A sense of enormity of the happenings in the novel belies the casual title and the seemingly light tone that the narrator adopts. It is as though the seriousness that lies beneath is straining to break through and take over — and yet, without ever managing to do that, it makes its presence felt among the wide range of realities, recollections and personalities that dot the landscape of the book — sometimes lingering, often disappearing, only to reappear sometime later, or never again. Khair adeptly juxtaposes Meadows’s chronicles of Amir Ali’s life with Ali’s letters to his beloved, Jenny — a strategy that works perfectly to set questioning minds to investigate the contrast between the two. A perceptible rawness, however, does creep into the narrative while one is almost galloping through it, for the author struggles a little to make a number of dissimilar stories and voices converge into an interconnected entity (not a homogeneous one, for such a work cannot be homogeneous). Be it the dreadful tasks carried out by the resurrectionists, John May and Shields, the curiously empty life of Lady Batterstone or the twisted yet tragic life led by the old woman in the opium den, Khair attempts to afford importance to all that he creates, but is unable to do them equal justice.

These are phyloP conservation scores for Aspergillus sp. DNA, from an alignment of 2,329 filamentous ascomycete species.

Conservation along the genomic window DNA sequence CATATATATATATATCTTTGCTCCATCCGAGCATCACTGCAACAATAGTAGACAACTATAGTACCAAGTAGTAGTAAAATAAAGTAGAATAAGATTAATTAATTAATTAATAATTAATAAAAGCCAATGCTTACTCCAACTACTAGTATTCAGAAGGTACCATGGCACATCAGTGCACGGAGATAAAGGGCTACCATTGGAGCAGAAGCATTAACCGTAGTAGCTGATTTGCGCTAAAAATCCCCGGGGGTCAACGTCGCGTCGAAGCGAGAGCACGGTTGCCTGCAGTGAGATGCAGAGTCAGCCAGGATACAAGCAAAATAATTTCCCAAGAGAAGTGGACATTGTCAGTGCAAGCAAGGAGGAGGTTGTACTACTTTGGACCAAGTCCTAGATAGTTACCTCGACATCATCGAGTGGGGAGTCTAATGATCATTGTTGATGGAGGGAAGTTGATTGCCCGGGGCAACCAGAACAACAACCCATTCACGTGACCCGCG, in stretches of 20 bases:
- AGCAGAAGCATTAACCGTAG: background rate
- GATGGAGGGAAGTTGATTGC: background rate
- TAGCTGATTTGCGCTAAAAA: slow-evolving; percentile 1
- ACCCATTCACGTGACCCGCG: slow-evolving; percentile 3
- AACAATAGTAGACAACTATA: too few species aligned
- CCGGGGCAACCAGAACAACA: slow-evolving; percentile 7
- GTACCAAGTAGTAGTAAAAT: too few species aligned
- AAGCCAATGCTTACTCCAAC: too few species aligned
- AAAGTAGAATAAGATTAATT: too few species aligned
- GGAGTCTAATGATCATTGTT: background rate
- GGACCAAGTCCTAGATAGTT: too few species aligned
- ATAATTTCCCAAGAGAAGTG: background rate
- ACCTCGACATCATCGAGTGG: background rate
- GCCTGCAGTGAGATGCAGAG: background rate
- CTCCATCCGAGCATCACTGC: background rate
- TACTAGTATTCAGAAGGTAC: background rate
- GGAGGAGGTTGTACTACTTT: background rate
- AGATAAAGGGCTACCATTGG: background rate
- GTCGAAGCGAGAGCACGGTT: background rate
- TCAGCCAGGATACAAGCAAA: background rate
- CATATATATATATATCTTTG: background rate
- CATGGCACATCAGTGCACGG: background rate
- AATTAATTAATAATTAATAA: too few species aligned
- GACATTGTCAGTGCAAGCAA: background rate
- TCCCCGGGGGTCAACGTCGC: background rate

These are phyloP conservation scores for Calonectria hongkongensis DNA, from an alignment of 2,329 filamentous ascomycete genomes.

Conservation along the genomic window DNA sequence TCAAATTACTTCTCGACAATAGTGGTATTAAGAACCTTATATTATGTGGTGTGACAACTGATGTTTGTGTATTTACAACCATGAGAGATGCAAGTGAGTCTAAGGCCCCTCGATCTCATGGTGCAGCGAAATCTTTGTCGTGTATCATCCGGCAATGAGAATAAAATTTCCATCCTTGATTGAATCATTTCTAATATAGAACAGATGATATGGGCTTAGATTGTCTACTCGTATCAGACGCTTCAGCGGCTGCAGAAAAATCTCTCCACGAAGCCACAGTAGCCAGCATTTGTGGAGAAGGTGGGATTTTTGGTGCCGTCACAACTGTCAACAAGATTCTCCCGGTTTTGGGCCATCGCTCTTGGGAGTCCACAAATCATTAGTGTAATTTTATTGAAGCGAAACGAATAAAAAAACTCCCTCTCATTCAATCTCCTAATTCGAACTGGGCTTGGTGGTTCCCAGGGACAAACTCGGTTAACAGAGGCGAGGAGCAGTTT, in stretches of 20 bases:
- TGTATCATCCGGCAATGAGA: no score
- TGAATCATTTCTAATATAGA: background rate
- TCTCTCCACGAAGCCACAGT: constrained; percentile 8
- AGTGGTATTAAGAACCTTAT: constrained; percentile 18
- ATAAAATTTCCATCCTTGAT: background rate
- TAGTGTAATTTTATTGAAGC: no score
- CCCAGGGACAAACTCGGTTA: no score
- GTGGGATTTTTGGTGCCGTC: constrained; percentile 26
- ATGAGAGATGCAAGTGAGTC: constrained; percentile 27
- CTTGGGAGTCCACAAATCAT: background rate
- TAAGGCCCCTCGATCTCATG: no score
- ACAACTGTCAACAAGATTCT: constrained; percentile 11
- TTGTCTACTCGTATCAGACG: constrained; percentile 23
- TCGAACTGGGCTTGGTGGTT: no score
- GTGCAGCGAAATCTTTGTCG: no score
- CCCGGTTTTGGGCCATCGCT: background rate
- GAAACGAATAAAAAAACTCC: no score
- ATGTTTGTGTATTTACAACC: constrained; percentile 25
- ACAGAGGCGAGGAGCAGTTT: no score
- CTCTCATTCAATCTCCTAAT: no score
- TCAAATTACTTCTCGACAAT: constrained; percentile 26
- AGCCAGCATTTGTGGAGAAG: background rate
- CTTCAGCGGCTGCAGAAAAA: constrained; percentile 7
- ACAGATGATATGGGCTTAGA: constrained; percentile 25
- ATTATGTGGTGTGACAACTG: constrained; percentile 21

Lord Batterstone’s ambitious plan to travel down the Congo river into the heart of Africa in search of uniquely shaped, non-white human skulls to add to his phrenological (and sometimes just plain creepy) collection and to prove to the world the infallibility of his research is somewhat reminiscent of Joseph Conrad’s Heart of Darkness. The latter work attempted to explore the concept, image and reality of imperialism in a detailed manner. The deep-rooted belief in the ‘darkness’ that was Africa lies at the heart of Conrad’s novella, dealt with strategically in a way that is sympathetic to West European imperial constructs. It is, however, the darkness of Kurtz’s fear of obliteration and his existential crises that remained with me as the true ‘darkness’ in the book. Like Kurtz, Lord Batterstone too can be situated in the context of a larger imperialistic convention that sought both to marginalize and condescend to ‘inferior’ cultures, the difference being that Batterstone is single-minded in his murderous intent, instead of also patronizingly undertaking the uplift of other races.